Israelis who oppose Prime Minister Benjamin Netanyahu can be excused for feeling somewhat envious and frustrated while watching U.S. President Donald Trump’s impeachment proceedings in the House of Representatives on Wednesday.
Here was the world’s strongest and most stable democracy showcasing and exercising its checks and balances on the grandest of scales: impeaching a president on grounds of incitement and lying. Here was America, the “shining city on the hill,” making the president accountable, taking the moral and principled high ground. What’s more, it wasn’t just the Democrats. Unlike Trumps’ previous impeachment in December 2019, a few Republicans joined the vote on Wednesday.
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Why can’t this be done in Israel?
The sentiment is understandable, but the comparison can be very misleading and deceiving.
Drawing analogies between Donald Trump and Benjamin Netanyahu is a very tempting political and analytical exercise. There are uncanny similarities in the personality cult status they built, their character, style, perceptions and images of the world, their respective imagined fears and paranoia of vast conspiracies against them, the perennial victimization, the political language and lexicon they use and their political modus operandi.
Both have engaged in autogolpe, or self-coup d’état. They have essentially declared a war against their own democracy and the despised “elites” who supposedly control it.
Both are “post-truth” leaders, employing deceit, lies, fabrications and a fake “What, me?” attitude as a defense mechanism against a diabolical “deep state” that they claim put a contract out on them.
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But that does not tell the whole story. There are substantial differences between them and the bands of sycophants surrounding them.
Netanyahu is a sophisticated, smart, worldly, well-read and experienced prime minister. He is not anti-science, anti-experts or pro-alternative facts like Trump ostentatiously is. Netanyahu is cynical and conniving, yes. An illiberal democrat? Absolutely, but not to the point of actively encouraging insurrection against the state.
In the U.S., some in the media and the punditocracy went head over heals trying to portray the events of the last week and the vote in the House of Representatives on Wednesday as an awakening, a bipartisan last stance against evil. “The Republican Party is torn”; “A civil war in the GOP,” they ceremoniously proclaimed.
Let’s be brutally and painfully honest here. That “shining city on the hill” hasn’t been shining for some time. It ceased to shine since at least the November election, if not earlier, and thanks to the morally imperative impeachment process, a flicker of light is now once again visible. But for the time being, it’s only a flicker.
When just 10 Republican representatives vote to impeach the president for clear and unequivocal “incitement to resurrection” – which was the formal Article of Impeachment – it is not a bipartisan decision. It is a travesty and a disgrace to America’s once revered and stable democracy. It is an insult to everything the Republican party stood for and represented, before it was hijacked by the Trumpist cult.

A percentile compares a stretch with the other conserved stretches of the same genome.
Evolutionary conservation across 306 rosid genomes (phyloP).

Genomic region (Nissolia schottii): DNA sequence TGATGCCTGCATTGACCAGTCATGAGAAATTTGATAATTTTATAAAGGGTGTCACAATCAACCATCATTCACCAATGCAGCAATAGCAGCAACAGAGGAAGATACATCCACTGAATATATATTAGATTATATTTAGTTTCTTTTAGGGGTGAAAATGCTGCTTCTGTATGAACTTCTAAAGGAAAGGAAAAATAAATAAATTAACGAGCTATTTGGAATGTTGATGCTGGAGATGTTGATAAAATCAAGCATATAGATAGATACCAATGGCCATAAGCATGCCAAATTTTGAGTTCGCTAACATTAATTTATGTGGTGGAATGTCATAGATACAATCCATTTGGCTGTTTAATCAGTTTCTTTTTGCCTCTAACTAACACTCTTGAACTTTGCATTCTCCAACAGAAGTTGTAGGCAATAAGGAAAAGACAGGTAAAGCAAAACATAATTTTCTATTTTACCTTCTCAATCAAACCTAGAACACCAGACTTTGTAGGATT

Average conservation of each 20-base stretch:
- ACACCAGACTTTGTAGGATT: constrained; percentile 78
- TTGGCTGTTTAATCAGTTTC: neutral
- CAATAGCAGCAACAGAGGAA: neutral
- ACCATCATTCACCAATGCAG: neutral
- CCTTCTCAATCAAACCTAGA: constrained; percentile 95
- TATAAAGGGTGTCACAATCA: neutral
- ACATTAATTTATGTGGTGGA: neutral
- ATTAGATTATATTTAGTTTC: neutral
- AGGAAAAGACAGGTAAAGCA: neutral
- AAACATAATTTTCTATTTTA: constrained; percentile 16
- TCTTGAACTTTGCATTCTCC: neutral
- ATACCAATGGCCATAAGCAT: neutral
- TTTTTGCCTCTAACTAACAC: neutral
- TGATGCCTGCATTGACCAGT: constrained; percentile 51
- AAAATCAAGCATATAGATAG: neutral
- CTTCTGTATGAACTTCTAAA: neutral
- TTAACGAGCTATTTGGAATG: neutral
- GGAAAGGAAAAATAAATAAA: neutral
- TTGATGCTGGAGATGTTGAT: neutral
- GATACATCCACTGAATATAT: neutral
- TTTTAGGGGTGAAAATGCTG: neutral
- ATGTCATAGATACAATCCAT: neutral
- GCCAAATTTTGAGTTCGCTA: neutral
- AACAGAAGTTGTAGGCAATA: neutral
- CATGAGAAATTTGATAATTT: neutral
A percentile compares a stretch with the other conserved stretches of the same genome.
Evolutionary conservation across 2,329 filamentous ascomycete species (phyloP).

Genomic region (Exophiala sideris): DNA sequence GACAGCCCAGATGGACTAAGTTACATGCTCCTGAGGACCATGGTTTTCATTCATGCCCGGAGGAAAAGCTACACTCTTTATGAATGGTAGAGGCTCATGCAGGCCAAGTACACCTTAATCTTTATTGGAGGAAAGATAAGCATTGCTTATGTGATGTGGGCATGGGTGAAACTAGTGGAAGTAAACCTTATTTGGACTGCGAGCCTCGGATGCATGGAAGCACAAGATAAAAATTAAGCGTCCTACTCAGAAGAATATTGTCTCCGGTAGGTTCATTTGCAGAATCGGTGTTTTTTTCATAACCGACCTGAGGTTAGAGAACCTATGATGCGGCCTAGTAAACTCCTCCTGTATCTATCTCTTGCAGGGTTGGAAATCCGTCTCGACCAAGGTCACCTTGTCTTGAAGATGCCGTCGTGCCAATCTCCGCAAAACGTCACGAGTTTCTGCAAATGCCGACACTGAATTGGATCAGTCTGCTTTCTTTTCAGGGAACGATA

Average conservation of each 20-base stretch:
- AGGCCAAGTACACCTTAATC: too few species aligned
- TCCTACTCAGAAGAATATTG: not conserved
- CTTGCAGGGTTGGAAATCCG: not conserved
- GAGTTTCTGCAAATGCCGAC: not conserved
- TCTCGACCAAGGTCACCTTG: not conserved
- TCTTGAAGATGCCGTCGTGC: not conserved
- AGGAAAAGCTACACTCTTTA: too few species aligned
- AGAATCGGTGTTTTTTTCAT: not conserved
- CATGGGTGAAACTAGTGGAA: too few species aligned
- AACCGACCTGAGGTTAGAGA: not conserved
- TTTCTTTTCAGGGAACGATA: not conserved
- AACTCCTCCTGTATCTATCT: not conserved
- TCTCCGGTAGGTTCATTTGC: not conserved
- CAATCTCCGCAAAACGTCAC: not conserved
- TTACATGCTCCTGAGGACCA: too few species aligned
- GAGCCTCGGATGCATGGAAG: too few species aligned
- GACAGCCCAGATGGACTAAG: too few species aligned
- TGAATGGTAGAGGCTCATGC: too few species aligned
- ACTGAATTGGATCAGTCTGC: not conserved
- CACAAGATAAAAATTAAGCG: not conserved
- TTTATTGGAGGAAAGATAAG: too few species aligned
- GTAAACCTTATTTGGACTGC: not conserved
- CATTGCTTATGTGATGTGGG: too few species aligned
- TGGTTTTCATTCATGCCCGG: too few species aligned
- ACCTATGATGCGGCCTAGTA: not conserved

Yes, Republicans of conscience and principle like Rep. Fred Upton (MI), Rep. John Katko (NY), Rep. Adam Kinziger (IL) and Rep. Liz Cheney (WY) should be commended. But they are, at this particular major junction, a negligible minority.
The number should be engraved: 93 percent of House Republicans voted not to rebuke Trump for betraying the Constitution.
This is in addition to 147 House Republicans and 8 senators who on January 6, after the riot and coup attempt on Capitol Hill, still voted to object to the certification of the electoral vote count, blatantly trying to overturn the results of a free and fair election.
They voted this way two full years before the 2022 Congressional elections. They consciously did this two full months after Trump contrived his deranged, deluded, mendacious and wildly conspiratorial story about a tremendous landslide triumph, stolen from him by a dark, fraudulent cabal.
They chose to do this one week after Capitol Hill, the symbol of America’s government, was attacked by a mob, and one week before Trump leaves the White House anyway.
Fear of the “Trumpian base” is a convenient but dishonorable excuse. It is true that the huge demographic swath of white, rural, no-college-degree, lower-middle-class voters constitutes the major solidly Republican voting group. But pandering to them at this point in time, after all that had happened, is an embarrassing display of political panic and cowardice.
A similar situation exists in Israel, where Netanyahu is shielded by a band of vociferous but spineless sycophants, fearful of both him and his base support. These are the ministers and members of Knesset from Likud, which like the Republican party in the U.S. once prized liberal democracy, but is today acting more like a cult than a political party.
Their political existence and fortunes depend on him, so they cater to his attempts to avoid trial, despite the fact that he was indicted in three separate cases of bribery, fraud and breach of public trust.
There is no impeachment mechanism in Israel, which partially explains why Israel is entering a fourth election in two years. The only way Netanyahu will be separated from power is either via an election loss, or via a court verdict.
So Israelis who may be thinking, “If just 10 Likud members were to rebel against Netanyahu, like former Likud minister Gideon Sa’ar did by forming a new, breakaway party,” are free to flirt with that thought and imagine its potential consequences. However, if they look at the inglorious show that the vast majority of Republicans in Congress displayed on Wednesday, they may reconsider.